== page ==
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Georgian small-scale water supplies polluted with coliform bacteria

Testing bacterial contamination of water with a portable laboratory is now possible in Georgian rural areas

22.09.2014 |WECF

Training on how to use the portable laboratory Potakit of WagTech

In September 2014, staff from the partner organisation RCDA and from the Khamiskuri Water and Sanitation Resource Centre were trained by WECF`s clinical- and bio-chemistry specialist on how to use the portable laboratory Potakit of Wagtech and on conducting bacterial and chemical analyses in water samples.

The company Palintest donated to WECF one of its own manufactured portable water quality laboratories, the Wagtech Potakit, and  enabled herewith WECF and partner to conduct the most relevant bacterial and chemical analyses in water samples. In particular in rural areas of Georgia the quality of small-scale water supplies is rarely or not monitored at all and people are not aware on the safety of their water.

Samples of 3 centralised water supplies and from 7 individual wells in the villages Khamiskuri and Khorga were taken and analysed, as well two bottled mineral waters.
As indicators for environmental pollution the chemical parameters nitrate, nitrite and ammonia, furthermore the pH and the conductivity were measured and as indicator for microbiological pollution the Total Coliform bacteria. Total Coliform bacteria in water can originate from animal and human excreta as well from soil. The drinking water directive of the European Union indicates for the Total Coliform bacteria a value of 0 per 100 ml drinking water.

None of the analysed water samples exceeded the established limits for Nitrate, Nitrite, Ammonia, pH and conductivity, however the results for the Total Coliform bacteria were partly shocking.
The centralised water supply in Khamiskuri, which serves 1200 people, was contaminated with more than 1000 Total Coliform bacteria per 100 ml water.
Another small-scale water supply in Khamiskuri serving 38 households exceeded with more than 100 Total Coliforms the parametric value of 0/ 100 ml.
All the tested wells showed Total Coliform bacteria from 35 up to more than 100 and due to the high density of the colonies partly not countable.
Only the two bottled mineral waters and the sample from the centralised water supply in Khorga met the standard of 0 per 100 ml water for Total Coliform bacteria.

Yellow spots indicating Total Coliform bacteria in a water sample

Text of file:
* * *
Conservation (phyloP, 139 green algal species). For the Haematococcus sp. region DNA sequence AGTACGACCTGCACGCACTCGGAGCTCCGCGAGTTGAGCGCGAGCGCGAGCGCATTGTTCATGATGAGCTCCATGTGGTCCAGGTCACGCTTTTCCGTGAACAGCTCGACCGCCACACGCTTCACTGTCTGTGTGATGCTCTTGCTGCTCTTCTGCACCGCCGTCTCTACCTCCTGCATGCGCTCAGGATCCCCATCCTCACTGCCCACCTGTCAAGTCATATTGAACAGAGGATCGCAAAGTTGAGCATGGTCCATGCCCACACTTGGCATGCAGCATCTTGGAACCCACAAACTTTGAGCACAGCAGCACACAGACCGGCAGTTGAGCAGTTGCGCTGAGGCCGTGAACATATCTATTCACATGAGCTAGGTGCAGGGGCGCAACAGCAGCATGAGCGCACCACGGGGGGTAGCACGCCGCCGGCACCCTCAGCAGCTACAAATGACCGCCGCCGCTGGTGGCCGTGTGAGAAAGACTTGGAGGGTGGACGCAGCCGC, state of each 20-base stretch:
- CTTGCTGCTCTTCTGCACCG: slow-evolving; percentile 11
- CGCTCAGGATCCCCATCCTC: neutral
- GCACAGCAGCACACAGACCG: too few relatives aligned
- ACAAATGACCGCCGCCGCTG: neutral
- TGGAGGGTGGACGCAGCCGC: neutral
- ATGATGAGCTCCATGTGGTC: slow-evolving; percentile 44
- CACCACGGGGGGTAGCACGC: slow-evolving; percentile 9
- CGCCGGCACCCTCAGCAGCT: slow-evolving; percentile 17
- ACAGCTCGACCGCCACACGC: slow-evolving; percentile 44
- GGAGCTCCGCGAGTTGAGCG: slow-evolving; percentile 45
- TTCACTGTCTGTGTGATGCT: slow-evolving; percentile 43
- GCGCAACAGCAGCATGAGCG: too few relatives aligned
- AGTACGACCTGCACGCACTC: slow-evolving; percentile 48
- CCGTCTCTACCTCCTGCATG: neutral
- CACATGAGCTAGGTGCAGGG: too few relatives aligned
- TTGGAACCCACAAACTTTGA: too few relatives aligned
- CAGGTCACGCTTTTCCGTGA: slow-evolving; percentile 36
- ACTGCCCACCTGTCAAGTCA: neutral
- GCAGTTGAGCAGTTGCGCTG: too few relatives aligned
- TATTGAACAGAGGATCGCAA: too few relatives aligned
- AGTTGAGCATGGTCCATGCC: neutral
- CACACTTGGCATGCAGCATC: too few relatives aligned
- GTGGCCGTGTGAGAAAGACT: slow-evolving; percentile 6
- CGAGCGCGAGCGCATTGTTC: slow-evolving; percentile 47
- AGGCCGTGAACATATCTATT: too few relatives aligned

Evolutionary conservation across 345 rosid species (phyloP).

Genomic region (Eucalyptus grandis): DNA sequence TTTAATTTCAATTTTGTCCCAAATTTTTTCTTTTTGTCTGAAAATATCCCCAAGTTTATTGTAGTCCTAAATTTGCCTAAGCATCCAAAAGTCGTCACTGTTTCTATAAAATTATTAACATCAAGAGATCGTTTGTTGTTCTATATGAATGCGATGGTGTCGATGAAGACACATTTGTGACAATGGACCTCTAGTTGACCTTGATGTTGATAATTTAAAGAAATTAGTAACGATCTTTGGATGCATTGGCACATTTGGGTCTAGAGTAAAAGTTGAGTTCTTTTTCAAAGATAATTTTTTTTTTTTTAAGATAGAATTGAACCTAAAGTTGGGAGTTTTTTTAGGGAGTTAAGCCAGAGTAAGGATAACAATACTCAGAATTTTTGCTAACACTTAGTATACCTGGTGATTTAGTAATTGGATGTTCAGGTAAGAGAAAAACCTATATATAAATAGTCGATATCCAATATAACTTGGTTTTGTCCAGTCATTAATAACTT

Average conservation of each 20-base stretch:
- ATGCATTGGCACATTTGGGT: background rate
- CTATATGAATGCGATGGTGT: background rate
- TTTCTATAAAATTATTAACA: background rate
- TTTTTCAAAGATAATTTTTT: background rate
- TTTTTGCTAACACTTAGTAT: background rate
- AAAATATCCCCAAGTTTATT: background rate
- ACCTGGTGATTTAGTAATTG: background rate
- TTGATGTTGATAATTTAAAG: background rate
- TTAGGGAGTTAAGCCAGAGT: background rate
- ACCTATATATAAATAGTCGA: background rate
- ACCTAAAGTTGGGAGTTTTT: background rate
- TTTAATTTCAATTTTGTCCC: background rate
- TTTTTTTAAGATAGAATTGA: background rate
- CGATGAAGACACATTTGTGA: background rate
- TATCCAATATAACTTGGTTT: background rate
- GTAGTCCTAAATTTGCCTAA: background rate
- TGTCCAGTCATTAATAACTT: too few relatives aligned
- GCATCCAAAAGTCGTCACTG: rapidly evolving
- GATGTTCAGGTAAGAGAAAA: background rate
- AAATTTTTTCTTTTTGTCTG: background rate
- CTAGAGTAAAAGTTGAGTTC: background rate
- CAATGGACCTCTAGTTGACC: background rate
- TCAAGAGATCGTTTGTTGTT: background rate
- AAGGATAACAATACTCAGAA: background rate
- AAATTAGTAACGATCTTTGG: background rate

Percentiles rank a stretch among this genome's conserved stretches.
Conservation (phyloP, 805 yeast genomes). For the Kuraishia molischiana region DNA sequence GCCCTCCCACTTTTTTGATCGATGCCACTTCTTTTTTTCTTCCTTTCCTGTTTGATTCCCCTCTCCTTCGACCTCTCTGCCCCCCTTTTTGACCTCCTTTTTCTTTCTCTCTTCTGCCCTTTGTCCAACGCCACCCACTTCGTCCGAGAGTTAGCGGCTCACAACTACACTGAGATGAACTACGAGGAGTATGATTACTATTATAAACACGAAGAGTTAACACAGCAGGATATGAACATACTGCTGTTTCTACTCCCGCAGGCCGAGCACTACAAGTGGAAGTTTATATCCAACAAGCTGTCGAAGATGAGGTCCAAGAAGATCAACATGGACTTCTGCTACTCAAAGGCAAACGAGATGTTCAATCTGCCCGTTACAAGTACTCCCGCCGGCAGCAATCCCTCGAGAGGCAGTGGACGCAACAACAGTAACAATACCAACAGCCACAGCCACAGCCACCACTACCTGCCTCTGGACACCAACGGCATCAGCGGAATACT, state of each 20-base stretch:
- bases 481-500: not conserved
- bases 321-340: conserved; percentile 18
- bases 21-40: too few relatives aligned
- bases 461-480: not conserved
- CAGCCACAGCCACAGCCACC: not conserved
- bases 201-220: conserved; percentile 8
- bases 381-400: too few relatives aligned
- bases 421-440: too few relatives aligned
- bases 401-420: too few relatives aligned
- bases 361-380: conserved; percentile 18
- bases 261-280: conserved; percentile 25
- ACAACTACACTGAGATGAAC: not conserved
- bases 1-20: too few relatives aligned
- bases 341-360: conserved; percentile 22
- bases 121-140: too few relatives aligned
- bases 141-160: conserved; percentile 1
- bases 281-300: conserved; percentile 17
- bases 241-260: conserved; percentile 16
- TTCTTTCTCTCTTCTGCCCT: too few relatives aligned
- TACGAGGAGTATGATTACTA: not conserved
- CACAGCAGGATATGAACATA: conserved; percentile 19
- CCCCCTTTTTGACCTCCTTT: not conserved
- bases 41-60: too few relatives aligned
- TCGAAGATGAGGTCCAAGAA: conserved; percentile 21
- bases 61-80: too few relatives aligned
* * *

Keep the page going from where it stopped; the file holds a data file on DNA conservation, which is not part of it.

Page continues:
Identified problems
The water for the two unsafe centralised supplies in Khamiskuri is abstracted from the mountains. It was told that the reservoirs and the pipes are not maintained, not cleaned and water is not disinfected by chlorination. Indeed the chlorine test showed no chlorine in the water sample.
All the visited and tested wells are in a very bad state. All wells were lacking a cover; the wells were lacking a concrete apron or the concrete apron was cracked. The upper part of some wells were of oxidising metal reservoir or from cracked concrete
Most of the wells were used for drinking water purposes.

Example of a bad maintained well in Khorga and used as a source for drinking water

The authorities of Khamiskuri were immediately informed about the local unsafe centralised supplied water. The results of the tests were discussed at the municipal meeting in Khobi to define the ways and develop action plan for improving the situation with drinking water. The authorities intend to investigate the condition of the water abstraction and reservoirs;
In the target villages Khorga and Chaladidi, Water and Sanitation Safety Plans will be developed to improve the drinking water situation
In the future, the resource centre in Khamiskuri will provide the service of water quality tests. Wells and water supplies will be monitored in particular on faecal bacteria (Thermo tolerant coliforms and Total Coliforms; recommendation on the elimination of faecal bacteria in the environment e.g. by a safe management of human and animal excreta, will be provided, as well on operation and maintenance of individual small-scale supplies.

These activities were carried out in the frame of the project “Managing Wastewater through Global Partnership - Reducing the pollution of the Black Sea” by introducing sustainable wastewater and nutrient management in rural Georgian communities, supported by the Global Wastewater Initiative, by the United Nations Environment Programme (UNEP).

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